Mr. Lockhart thinks it necessary to apologise for this new attempt on such a subject; but his readers, we believe, will readily acquit him, or at worst will censure only the performance of his task, not the choice of it. The character of Burns, indeed, is a theme that cannot easily become either trite or exhausted, and will probably gain rather than lose in its dimensions by the distance to which it is removed by time. No man, it has been said, is a hero to his valet; and this is probably true; but the fault is at least as likely to be the valet's as the hero's; for it is certain that to the vulgar eye few things are wonderful that are not distant. It is difficult for men to believe that the man, the mere man whom they see, nay, perhaps, painfully feel, toiling at their side through the poor jostlings of existence, can be made of finer clay than themselves. Suppose that some dining acquaintance of Sir Thomas Lucy's, and neighbour of John a Combe's, had snatched an hour or two from the preservation of his game and written us a Life of Shakespeare! What dissertations should we not have had—not on Hamlet and The Tempest, but on the wool trade, and deer stealing, and the libel and vagrant laws! and how the poacher became a player; and how Sir Thomas and Mr. John had Christian bowels, and did not push him to extremities! In like manner, we believe, with respect to Burns, that till the companions of his pilgrimage, the honourable Excise Commissioners and the gentlemen of the Caledonian Hunt, and the Dumfries aristocracy, and all the squires and earls, equally with the Ayr writers, and the new and old light clergy, whom he had to do with, shall have become invisible in the darkness of the past, or visible only by light borrowed from his juxtaposition, it will be difficult to measure him by any true standard, or to estimate what he really was and did in the eighteenth century for his country and the world. It will be difficult, we say, but still a fair problem for literary historians; and repeated attempts will give us repeated approximations.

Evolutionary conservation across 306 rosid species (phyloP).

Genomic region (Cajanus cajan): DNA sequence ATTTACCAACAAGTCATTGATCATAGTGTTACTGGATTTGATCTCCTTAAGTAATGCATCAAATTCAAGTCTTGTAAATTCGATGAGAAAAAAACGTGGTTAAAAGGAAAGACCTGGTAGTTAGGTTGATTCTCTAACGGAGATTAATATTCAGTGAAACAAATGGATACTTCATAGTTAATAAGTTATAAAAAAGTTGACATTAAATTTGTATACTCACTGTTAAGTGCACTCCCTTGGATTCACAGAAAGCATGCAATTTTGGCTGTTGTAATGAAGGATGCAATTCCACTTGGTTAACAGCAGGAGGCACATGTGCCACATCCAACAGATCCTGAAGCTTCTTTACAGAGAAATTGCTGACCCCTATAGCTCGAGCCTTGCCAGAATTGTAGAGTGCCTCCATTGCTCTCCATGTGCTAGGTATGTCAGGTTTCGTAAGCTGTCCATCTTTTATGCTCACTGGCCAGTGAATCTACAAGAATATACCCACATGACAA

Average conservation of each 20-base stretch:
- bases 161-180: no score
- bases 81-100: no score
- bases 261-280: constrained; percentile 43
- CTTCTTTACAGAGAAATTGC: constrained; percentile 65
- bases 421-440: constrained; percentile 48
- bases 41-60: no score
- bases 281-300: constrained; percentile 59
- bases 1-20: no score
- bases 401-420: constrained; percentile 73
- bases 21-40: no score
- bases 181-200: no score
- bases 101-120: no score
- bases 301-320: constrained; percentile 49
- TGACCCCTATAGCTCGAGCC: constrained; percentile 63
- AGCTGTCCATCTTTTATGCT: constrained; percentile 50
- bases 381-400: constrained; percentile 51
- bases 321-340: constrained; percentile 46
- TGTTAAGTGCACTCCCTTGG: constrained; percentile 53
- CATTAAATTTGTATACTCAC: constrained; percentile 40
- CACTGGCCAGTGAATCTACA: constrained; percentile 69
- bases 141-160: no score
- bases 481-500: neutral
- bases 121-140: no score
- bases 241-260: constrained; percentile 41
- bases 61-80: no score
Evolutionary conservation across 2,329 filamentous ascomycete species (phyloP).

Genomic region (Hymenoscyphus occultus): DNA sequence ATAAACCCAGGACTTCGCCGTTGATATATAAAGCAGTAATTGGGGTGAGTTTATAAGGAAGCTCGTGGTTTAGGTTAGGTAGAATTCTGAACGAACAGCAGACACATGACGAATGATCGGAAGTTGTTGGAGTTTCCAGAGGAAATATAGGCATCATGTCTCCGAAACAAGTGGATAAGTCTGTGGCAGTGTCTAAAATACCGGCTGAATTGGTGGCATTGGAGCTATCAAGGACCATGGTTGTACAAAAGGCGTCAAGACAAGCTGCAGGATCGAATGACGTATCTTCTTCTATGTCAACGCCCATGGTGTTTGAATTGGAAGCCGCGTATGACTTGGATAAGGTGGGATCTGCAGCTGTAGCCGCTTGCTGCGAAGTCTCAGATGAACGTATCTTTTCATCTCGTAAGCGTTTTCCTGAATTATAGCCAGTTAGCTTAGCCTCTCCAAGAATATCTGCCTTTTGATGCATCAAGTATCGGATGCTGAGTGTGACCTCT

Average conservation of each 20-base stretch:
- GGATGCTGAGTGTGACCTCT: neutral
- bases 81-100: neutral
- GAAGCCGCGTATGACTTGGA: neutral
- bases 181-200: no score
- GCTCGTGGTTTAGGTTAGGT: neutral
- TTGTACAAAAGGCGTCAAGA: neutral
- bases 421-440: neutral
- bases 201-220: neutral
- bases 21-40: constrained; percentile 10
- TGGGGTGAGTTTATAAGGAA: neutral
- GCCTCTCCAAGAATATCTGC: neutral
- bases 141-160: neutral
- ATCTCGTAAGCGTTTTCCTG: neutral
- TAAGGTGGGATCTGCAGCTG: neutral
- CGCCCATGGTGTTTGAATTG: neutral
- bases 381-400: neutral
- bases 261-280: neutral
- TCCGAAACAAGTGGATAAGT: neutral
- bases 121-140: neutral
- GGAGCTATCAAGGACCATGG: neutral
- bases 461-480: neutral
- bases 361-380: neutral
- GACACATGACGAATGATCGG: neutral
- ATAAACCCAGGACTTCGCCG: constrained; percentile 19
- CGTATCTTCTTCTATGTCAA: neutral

His former biographers have done something, no doubt, but by no means a great deal, to assist us. Dr. Currie and Mr. Walker, the principal of these writers, have both, we think, mistaken one essentially important thing—their own and the world's true relation to their author, and the style in which it became such men to think and to speak of such a man. Dr. Currie loved the poet truly,